When Covid-19 vaccines became available in Los Angeles mid-January, leaders at the Chinatown Service Center knew they had to coordinate an extensive outreach campaign to help thousands of poor, monolingual Chinese elders overcome a host of access barriers.
After installing a walk-in vaccination site, the staff held Zoom meetings, made door-to-door visits to residences for older people and put out ads in ethnic media to encourage people to show up. As an incentive, they’ve given out gift cards to the popular Chinese grocery chain 99 Ranch Market. The group also hired dozens of high school and college students from the neighborhood to provide language support to older people, translating paperwork and educational materials.
Since March, Chinatown Service Center has administered about 60,000 doses. Today, more than 70 percent of Asians in California have received at least one shot. Very few elders and local residents still stop by the clinic, which now serves mostly overseas Asian tourists, undocumented immigrants and people from nearby Latino enclaves.
But to reach this point, the whole community had to mobilize.
“If people are looking at these numbers and saying, ‘Asians are just easier, more compliant, more willing to get vaccinated,’ that’s just not true,” Jack Cheng, the center’s director of operations, told NBC Asian America. “Most of our seniors had no resources to do that. It has to be the strong work of community-based organizations.”
In recent months, Asians have become the most vaccinated racial group in more than half of the country, according to Bloomberg’s weekly tracker, which compiles demographic data from each state to analyze racial vaccination gaps. In many states, Asian Americans are getting jabbed at a higher rate than their share of the population. In New York City, for example, 77 percent of Asian American adults are fully vaccinated — more than 20 percent higher than the rate for white adults.
But the aggregate figures obscure sharp disparities among ethnic groups as well as the relentless, multipronged efforts from local nonprofit organizations to ensure their communities are not left out of an uneven vaccine distribution system.
Such has been the case in Philadelphia, where more than 90 percent of Asian Americans are at least partially vaccinated.
From February to May, South Philadelphia’s Southeast Asian and Black enclaves became “vaccine deserts” that suffered from a severe supply shortage, said Thoai Nguyen, executive director of Southeast Asian Mutual Assistance Association Coalition. Data from early spring showed that nearly half of the city’s allocated doses went to people who lived outside Philadelphia.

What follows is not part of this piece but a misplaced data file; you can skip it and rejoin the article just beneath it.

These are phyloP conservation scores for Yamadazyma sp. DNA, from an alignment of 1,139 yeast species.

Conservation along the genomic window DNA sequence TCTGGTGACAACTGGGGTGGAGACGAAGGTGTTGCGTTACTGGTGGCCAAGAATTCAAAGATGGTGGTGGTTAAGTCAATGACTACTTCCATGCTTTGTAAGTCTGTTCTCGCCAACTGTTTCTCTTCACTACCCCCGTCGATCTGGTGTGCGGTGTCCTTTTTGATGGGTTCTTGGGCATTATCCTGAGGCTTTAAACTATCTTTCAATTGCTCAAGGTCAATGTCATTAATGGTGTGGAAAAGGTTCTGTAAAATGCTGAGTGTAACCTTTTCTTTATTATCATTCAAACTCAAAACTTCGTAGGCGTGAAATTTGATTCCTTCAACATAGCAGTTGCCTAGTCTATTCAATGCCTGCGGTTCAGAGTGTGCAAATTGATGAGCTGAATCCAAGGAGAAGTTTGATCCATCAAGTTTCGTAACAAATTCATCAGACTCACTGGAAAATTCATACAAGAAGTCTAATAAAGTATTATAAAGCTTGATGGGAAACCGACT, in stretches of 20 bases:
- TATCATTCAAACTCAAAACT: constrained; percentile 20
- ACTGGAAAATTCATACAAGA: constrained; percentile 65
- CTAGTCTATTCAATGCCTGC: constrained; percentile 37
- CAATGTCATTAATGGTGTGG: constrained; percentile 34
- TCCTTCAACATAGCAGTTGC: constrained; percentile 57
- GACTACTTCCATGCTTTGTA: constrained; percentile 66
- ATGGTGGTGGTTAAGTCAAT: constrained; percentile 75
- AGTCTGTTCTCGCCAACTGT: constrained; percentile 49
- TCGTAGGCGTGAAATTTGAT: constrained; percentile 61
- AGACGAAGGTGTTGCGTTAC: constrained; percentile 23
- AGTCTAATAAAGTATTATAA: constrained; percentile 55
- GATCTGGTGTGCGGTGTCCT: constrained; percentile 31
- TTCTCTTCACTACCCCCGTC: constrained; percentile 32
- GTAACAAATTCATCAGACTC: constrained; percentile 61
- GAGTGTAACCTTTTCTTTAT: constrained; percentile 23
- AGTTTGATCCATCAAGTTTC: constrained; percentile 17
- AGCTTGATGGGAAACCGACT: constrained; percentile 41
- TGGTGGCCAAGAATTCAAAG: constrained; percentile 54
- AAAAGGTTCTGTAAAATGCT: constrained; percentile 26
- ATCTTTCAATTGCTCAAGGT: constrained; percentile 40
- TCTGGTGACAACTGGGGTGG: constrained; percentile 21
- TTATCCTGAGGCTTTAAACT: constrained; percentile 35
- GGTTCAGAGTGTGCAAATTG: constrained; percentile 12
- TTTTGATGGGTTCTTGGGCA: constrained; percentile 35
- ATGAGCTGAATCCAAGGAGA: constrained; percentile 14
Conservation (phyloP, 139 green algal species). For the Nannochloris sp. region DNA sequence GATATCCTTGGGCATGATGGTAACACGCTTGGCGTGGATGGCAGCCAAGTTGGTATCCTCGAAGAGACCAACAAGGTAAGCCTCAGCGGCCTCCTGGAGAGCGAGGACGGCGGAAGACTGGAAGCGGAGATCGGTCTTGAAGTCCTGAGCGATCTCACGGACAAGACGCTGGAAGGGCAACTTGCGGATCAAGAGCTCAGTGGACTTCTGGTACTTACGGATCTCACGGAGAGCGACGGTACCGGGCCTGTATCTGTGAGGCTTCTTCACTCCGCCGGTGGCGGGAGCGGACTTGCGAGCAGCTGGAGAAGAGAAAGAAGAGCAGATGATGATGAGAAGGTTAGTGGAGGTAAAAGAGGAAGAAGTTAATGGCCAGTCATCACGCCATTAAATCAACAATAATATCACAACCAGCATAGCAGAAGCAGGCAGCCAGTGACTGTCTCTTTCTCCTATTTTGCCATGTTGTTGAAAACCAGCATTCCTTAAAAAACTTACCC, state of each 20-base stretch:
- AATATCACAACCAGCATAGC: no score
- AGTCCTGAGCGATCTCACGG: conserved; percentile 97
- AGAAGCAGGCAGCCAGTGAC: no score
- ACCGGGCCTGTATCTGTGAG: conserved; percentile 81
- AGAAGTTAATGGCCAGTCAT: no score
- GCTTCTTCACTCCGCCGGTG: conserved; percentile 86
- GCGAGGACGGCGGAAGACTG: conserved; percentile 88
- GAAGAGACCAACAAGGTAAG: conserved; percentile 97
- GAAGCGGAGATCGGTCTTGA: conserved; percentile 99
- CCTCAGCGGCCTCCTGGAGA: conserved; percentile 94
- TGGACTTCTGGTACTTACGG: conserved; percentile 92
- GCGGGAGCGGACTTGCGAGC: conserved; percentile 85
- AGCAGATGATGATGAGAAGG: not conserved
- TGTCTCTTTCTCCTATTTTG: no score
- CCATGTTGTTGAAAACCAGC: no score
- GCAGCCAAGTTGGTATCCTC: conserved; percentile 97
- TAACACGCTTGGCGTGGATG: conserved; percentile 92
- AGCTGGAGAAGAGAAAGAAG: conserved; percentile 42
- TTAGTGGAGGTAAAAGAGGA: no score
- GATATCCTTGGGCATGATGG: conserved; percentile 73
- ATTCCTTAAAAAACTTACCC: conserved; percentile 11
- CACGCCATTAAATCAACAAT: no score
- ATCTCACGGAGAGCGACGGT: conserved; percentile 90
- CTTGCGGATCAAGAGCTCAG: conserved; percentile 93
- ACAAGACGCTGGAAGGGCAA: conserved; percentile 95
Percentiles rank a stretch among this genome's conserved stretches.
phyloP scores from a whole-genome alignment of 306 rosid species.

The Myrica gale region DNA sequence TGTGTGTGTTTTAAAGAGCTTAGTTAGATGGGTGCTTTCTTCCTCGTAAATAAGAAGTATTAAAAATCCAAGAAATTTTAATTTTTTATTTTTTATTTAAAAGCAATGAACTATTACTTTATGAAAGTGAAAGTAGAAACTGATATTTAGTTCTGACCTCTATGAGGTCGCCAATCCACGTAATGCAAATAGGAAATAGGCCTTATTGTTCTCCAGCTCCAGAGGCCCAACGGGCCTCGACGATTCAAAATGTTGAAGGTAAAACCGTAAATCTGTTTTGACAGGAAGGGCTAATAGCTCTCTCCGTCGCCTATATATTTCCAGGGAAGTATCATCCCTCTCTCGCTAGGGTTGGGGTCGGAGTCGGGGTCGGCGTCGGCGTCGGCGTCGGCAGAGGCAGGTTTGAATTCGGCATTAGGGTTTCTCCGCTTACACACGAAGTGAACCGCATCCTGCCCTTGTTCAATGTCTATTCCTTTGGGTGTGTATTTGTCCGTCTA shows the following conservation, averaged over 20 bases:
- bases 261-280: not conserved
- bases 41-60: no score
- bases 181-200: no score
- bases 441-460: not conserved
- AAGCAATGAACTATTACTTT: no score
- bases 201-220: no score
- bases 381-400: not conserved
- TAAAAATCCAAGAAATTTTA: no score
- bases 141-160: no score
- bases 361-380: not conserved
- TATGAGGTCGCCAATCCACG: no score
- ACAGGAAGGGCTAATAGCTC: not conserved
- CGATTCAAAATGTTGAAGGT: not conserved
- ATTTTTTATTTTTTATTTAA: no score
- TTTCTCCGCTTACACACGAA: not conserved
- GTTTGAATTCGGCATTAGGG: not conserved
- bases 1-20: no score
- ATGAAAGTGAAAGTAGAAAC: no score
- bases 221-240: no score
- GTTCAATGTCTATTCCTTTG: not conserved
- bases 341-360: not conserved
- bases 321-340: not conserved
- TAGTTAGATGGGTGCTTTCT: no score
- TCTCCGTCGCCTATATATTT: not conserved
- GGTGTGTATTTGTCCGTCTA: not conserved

“The rollout process was steeped in racism,” he said, noting the city didn’t set up any vaccination sites within walking distance to Southeast Asian elders, many of whom lacked the language skills to take public transportation. “This whole year has been an uphill battle, from Asian Americans being blamed for the virus, being beaten up on the streets, to being deprived of vaccines in our own communities.”
In March, Nguyen’s organization partnered with Jefferson University Hospitals to open up a health clinic to immunize South Philadelphians. During the shortage, he worked with community health centers and pharmacies to secure doses while fighting the city for more equitable distribution. The group eventually provided more than 1,000 weekly vaccinations to residents.
In states like Mississippi, where Asians make up just 1 percent of the population, local groups have focused their outreach efforts at established cultural institutions.
Organizers with Boat People SOS, a nonprofit group that serves Mississippi’s roughly 10,000 Vietnamese refugees and immigrants, have been signing people up for appointments at churches, temples and nail salons. Over the past year, the group also held various Covid-19 workshops where medical experts explained how the doses worked.
Today, more than two-thirds of Asians in the state are vaccinated.
In North Carolina, where three in four Asian Americans have received at least one shot, community leaders say a lack of in-language resources made many public health services inaccessible to refugees, many of whom are illiterate in their native languages.
“The system is not designed for refugee and immigrant communities,” said Liana Adrong, executive director of the Montagnard Dega Association, a direct services organization that serves Greensboro’s Montagnard refugees. “We always have to walk an extra mile.”
Over the past few months, the group focused on immunizing the city’s Cambodian, Bhutanese and Burmese refugees at several pop-up clinics. The outreach campaign, carried out in a dozen languages, was relatively seamless: Organizers already had the contact information for hundreds of residents who signed up for a Covid-19 food bank last year. Altogether, the staff contacted more than 500 people, some 80 percent of whom have since received their shots.
The city, Androng said, should be providing more interpreters and in-person translation services so small nonprofit organizations are not overextended.
“We want support for the work we’re doing, and we want investments that are made in a culturally relevant way,” she said. “Some places might see translation needs as installing Google Translate on a website. But that’s not the point.”